More than 20 million people are enrolled in the Food Stamp Program.
On November 28, Congress formally authorizes EBT as an alternative to food stamp issuance.
On August 10, President Bill Clinton signs into law the Mickey Leland Childhood Hunger Relief Act, amending the 1977 farm bill. The legislation expands the Food Stamp Program by $2.8 billion in benefits compared to spending between Fiscal Years 1984-1988. (Photo by Bob McNeely, The White House/Wikimedia Commons)
More than 26 million people are enrolled in the Food Stamp Program.
On August 22, President Bill Clinton signs into law the Personal Responsibility and Work Opportunity Act, commonly referred to as “welfare reform,” enacting stricter rules for food stamp eligibility. The Act also mandates that states implement EBT systems and phase out food stamps by Oct. 1, 2002. (Photo by U.S. Navy/Wikimedia Commons)
Food Stamp Program enrollment plummets as a result of “stricter rules and a booming economy.” More than 25 million people participate in the program in 1996, compared to slightly more than 17 million in 2000.
On May 13, President Bush signs the 2002 farm bill into law, expanding Food Stamp Program eligibility in addition to allowing legal immigrants to apply for benefits. (Photo by Eric Draper, White House/Wikimedia Commons)
EBT is now accepted in all states, representing the final phase-out of paper stamps.
More than 25 million people are enrolled in the Food Stamp Program, reflecting expansions brought about by the 2002 farm bill, rising unemployment, stagnating wages and other economic factors.
On May 22, President Bush signs the 2008 farm bill into law. The bill formally renames the Food Stamp Program to the Supplemental Nutrition Assistance Program (SNAP) reflecting on a new focus on nutrition and healthy food. All references to “stamp” or “coupon” in federal law are replaced with “card” or “EBT.” More than 28 million Americans are enrolled in SNAP. (Photo by Chris Greenberg/Wikimedia Commons)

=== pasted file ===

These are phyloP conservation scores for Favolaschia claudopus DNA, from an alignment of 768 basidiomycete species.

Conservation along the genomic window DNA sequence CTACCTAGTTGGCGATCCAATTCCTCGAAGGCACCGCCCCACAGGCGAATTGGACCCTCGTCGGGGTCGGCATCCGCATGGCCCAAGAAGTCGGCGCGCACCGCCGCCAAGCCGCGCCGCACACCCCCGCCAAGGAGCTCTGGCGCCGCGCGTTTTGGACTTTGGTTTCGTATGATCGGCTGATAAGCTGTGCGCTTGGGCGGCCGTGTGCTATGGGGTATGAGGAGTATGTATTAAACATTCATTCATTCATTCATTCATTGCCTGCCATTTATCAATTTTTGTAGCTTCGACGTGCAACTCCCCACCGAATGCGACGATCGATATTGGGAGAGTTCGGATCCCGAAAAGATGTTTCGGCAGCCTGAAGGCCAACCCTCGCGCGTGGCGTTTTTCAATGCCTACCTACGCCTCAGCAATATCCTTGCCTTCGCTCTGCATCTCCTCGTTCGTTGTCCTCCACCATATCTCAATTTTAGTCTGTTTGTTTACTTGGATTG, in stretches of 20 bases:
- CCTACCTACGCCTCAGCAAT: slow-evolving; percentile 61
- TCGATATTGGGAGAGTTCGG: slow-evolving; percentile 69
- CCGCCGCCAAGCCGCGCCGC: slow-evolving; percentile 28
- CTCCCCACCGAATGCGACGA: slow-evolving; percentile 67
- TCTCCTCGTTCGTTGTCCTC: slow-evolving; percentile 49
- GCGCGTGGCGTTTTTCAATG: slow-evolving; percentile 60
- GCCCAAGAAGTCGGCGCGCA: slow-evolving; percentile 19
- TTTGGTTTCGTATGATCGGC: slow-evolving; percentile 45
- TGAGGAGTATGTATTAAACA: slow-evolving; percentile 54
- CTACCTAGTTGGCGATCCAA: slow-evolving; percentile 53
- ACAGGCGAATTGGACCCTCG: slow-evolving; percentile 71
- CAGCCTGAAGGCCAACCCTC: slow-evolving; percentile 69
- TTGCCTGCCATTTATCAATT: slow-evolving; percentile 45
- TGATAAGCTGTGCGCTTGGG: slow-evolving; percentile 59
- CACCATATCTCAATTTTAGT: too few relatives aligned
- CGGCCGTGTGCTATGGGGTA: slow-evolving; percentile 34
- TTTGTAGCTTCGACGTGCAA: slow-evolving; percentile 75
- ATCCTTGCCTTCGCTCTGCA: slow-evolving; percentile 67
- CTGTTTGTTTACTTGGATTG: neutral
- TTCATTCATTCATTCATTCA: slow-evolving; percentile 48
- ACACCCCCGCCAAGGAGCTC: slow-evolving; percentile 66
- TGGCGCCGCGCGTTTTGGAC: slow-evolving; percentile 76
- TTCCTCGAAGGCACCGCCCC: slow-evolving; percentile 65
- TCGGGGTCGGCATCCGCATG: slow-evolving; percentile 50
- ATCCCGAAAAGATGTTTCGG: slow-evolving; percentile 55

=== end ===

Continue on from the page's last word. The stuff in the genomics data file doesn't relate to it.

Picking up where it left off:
On February 17, President Barack Obama signs the American Recovery and Reinvestment Act of 2009, the stimulus, into law. The bill is aimed at softening the impact of the recent recession among the American people, and, according to the USDA, included a temporary $45.2 billion boost to SNAP funding that began trickling out to recipients in April 2009. (Photo by PO1 Leah Stiles, U.S. Navy/Wikimedia Commons)
More than 40 million people participate in SNAP, reflecting increased enrollment flowing from unemployment and lost wages associated with the Great Recession.
More than 47 million people participate in SNAP, an all-time high.
On November 1, The recovery act’s boost to SNAP expires, leading to a $5 billion cut to benefits overall. According to the Center for Budget and Policy Priorities, households with one member lose $11 in monthly benefits, those with two members lose $20, those with three members lose $29 and those with four members lose $36 dollars.
On February 4, President Obama signs the 2014 farm bill into law. The Act carries with it $8.6 billion in reductions to SNAP benefits over the next decade, according to the USDA’s Economic Research Service. (Photo by Tom Witham, USDA/Flickr)
Today, several states use a loophole in the farm bill to stave off reductions in residents’ SNAP benefits. As of April 4, 2014, nearly 47 million Americans participate in the SNAP program, receiving nearly $24 billion in benefits.